All the recipes for disaster were present for a fat and full post-Thanksgiving performance for the Chicago Bulls, especially against a red-hot Indiana Pacers team hell-bent on revenge from a last-second loss last week in Chicago.
Jimmy Butler and Derrick Rose struggled throughout, they gave the ball away as if it were bad turkey being passed around the family table and their inside advantage was nowhere to be found.
The Bulls showed some fight in terms of effort, but the cohesiveness wasn’t to be had - at least not consistently - as they fell 104-92 at Banker’s Life Fieldhouse.
“We couldn’t get anything going on either end of the court,” Bulls coach Fred Hoiberg said. “Coming out of the game, we turned the ball over, I think, nine times in the first quarter.”
As for the Bulls’ supposed advantage on the interior playing a smaller, quicker bunch, this statement from Hoiberg was a mouthful:
“We allowed them too many second chance opportunities,” he said. But he wasn’t referring to the eight offensive rebounds, per se. The 15 turnovers leading to a 21-5 edge in fast break scoring has a way of making a coach look at uncontested layups as second-chance.
“It wasn’t very good tonight, that’s what we stressed going into this game, was getting back (on defense),” Hoiberg said. “The turnovers fueled a lot of those transition points.”
Paul George repeatedly attacked Butler in a way he didn’t in their last meeting, when Butler blocked a 15-footer with seconds remaining that could’ve won it for the Pacers.
And George attacked virtually everybody else who stood in his way as well. He didn’t get 40 as he did a few nights ago but he hit timely shots, especially after Rose, Butler and Kirk Hinrich found their footing with triples early in the fourth, at one point cutting the lead to 76-69 with 10:17 remaining.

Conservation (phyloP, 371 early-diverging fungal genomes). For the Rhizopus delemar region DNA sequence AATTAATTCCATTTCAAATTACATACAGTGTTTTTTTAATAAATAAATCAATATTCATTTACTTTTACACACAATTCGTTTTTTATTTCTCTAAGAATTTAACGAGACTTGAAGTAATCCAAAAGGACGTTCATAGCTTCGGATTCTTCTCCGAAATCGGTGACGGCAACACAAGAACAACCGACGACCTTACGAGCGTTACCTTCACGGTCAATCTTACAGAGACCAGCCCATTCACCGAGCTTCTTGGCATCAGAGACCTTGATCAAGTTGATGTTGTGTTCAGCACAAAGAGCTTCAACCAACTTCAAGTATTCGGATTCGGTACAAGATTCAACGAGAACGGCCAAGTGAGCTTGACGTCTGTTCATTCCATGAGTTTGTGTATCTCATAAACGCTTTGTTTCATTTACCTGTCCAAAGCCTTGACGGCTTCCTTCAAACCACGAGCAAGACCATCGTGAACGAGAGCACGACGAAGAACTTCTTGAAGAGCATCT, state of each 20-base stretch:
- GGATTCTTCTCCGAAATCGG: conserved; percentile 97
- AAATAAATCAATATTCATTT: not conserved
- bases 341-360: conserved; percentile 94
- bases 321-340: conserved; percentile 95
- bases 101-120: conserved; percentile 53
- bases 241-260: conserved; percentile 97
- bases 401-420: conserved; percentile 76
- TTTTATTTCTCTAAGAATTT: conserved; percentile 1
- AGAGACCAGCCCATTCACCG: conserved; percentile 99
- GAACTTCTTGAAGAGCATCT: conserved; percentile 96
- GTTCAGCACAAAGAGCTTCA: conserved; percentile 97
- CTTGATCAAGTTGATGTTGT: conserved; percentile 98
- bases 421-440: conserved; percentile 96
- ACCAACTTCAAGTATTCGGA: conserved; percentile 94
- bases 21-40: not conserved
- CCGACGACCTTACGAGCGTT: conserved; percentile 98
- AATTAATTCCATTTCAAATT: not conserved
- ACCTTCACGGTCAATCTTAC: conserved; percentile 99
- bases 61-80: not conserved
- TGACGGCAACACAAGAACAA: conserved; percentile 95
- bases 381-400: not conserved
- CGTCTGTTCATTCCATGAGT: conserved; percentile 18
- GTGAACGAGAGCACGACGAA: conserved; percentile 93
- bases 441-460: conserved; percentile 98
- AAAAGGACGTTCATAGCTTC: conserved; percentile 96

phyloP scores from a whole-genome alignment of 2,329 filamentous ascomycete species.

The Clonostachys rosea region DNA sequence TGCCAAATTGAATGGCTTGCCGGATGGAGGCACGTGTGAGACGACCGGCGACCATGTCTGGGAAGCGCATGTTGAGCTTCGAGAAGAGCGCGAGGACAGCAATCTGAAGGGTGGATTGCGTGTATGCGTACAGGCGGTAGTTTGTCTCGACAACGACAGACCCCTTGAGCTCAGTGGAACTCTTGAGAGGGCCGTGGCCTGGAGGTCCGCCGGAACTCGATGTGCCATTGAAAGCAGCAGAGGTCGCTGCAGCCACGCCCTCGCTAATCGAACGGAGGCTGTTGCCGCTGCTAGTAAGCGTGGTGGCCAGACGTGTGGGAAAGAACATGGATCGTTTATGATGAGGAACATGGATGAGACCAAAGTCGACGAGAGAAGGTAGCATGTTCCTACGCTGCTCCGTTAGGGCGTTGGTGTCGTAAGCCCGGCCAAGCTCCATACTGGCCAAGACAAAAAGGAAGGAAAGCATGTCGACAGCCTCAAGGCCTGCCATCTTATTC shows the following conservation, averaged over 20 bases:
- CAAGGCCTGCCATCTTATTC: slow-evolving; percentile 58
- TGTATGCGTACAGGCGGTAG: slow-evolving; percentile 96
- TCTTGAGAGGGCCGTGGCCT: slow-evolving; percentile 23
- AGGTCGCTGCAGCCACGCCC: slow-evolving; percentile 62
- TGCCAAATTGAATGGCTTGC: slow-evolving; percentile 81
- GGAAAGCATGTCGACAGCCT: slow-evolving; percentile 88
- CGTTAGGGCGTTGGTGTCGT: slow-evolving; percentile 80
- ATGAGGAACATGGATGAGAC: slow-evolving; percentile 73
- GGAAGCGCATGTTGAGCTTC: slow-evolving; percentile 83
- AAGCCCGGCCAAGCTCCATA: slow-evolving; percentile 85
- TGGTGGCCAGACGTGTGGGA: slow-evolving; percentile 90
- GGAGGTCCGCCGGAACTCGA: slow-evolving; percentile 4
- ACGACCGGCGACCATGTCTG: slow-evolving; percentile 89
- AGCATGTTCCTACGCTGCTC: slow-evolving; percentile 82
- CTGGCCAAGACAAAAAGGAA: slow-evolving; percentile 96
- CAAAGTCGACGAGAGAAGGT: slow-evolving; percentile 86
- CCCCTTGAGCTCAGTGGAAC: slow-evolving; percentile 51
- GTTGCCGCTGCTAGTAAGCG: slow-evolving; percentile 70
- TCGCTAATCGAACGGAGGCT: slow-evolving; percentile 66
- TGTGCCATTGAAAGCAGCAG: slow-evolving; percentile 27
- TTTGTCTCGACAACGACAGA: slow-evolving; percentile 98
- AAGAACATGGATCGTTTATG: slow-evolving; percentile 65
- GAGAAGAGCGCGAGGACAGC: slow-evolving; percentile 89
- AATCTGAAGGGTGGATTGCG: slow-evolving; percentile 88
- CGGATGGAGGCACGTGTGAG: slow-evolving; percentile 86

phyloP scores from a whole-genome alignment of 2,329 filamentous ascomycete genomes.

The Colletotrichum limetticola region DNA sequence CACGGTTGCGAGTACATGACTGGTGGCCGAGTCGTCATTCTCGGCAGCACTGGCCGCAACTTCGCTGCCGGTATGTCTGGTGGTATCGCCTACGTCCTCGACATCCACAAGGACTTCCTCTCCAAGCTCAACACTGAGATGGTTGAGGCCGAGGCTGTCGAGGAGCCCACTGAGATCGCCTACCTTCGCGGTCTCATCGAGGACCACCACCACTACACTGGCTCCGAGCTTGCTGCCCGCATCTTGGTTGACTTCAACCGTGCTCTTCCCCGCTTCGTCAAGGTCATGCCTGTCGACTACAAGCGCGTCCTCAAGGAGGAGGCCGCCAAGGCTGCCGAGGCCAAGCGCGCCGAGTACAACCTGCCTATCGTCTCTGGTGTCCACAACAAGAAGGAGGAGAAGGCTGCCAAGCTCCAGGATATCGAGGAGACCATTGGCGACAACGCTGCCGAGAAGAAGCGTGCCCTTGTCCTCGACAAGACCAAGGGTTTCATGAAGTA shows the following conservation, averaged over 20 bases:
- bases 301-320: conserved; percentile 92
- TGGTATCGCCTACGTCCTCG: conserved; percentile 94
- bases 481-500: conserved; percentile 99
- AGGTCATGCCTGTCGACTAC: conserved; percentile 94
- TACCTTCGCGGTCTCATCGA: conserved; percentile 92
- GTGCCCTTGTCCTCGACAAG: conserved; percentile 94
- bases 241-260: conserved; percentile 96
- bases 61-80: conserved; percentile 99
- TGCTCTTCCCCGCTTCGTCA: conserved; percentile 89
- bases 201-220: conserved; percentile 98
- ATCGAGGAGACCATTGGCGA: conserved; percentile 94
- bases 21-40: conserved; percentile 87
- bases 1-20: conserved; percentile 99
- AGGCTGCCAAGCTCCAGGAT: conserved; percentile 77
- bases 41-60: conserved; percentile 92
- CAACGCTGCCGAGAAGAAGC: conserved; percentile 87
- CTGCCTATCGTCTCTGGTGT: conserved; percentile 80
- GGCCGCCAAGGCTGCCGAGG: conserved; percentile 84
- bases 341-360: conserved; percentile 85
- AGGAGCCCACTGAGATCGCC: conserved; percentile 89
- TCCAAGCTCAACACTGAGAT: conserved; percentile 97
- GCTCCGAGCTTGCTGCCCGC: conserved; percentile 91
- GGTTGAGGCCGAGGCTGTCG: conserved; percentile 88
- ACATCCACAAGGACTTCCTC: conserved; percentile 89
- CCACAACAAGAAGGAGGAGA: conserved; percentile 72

“We got to the line four times in a row but we gotta execute when it’s big plays when we have the momentum and make it go our way,” Rose said.
They didn’t execute, as Rose shot 4-of-16 and Butler made 4-of-10 shots from the field, and George made them pay.
George finished with 33 points and eight rebounds, continuing his resurgent play after missing nearly all of last season with a foot injury while the Bulls looked like their footing was stuck in the turkey dressing.
Shooting 34 percent, getting very few offensive rebounds and not creating anything easy was not the kind of night the Bulls fans who made the trek to Indy hoped to see.
“We just got outplayed in all aspects of the game. That’s it,” Butler said. “Can’t blame it on anything else. The easy buckets they got. We weren’t guarding. We started bad from the jump and it stayed that way.”
It’s hard to win, if not impossible under such circumstances. At one point, Tony Snell had the same amount of baskets (two) early in the second half as Rose and Butler combined.
Yes, that Tony Snell.
Nikola Mirotic was the only Bull in double figures through three quarters, scoring 23 of his 25 points to momentarily break out of his slump but the Bulls shot just 31 percent through 36 minutes, but surprisingly were within nine.
However, once George hit a corner triple to give the Pacers a 92-78 lead with 5:08, it was all she wrote. The Bulls resorted to fouling Pacers big man Ian Mahinmi, a 21-percent free throw shooter, intentionally in the attempt to cut into the lead.
It only proved to be a temporarily elixir, because offensive execution was elusive and the turnovers came in second and third helpings, negating a hard-played game.
Taking plenty of jump shots, the Bulls are again showing a level of discomfort with this new offensive system, leaving one to wonder how much longer it will take before Hoiberg’s patience runs thin.
“It’s up and down, to tell you the truth,” said Butler of the team’s offense. “Our execution, sometimes it’s piss poor, other times it’s really good. It depends on the night.”
[NBC SHOP: Gear up, Bulls fans!]
The only positive was that it wasn’t a complete shellacking because it sure looked like the Bulls deserved it.
“It just happens some nights. Should it? No. But it happens some nights,” Butler said.
But after taking an early punch buoyed by their nine first-half turnovers leading to 16 Pacers points, they methodically crawled back in it after a 17-point deficit. C.J. Miles took advantage of his matchup with Mirotic early, hitting three triples, including a four-point play that gave the Pacers 39-24 lead.
It was followed by George Hill’s short jumper to give them their widest margin and the Bulls played from behind all night, something they didn’t have to do out west.